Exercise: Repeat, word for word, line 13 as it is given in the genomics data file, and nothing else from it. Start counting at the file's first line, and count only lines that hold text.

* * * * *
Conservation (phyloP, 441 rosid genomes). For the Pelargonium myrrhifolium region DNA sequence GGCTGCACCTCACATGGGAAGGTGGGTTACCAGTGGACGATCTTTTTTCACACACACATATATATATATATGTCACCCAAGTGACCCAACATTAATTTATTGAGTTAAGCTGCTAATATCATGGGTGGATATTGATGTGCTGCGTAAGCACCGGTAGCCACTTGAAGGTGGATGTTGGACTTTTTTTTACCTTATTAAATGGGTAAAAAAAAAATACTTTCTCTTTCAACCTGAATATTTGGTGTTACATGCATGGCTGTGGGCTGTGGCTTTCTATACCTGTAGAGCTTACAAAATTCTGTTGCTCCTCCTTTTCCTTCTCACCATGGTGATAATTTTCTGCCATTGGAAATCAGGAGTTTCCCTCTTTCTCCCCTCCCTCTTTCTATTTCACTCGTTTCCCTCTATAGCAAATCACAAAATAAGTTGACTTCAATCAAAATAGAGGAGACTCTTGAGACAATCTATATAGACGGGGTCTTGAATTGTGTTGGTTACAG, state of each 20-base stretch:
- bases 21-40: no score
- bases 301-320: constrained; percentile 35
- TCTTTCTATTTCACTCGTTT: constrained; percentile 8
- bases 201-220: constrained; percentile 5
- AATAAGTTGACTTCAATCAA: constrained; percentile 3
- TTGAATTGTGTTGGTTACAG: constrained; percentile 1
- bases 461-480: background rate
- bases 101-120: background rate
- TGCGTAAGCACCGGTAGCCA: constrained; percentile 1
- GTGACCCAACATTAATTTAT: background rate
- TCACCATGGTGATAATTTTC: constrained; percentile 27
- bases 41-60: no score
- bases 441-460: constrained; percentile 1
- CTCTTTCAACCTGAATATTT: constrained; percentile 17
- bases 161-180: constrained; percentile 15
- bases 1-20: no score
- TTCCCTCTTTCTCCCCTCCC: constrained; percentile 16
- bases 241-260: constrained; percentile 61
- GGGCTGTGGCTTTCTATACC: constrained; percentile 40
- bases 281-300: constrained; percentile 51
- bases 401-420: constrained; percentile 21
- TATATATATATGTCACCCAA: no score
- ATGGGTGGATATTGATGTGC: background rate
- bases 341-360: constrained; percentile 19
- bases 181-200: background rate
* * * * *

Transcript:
- bases 41-60: no score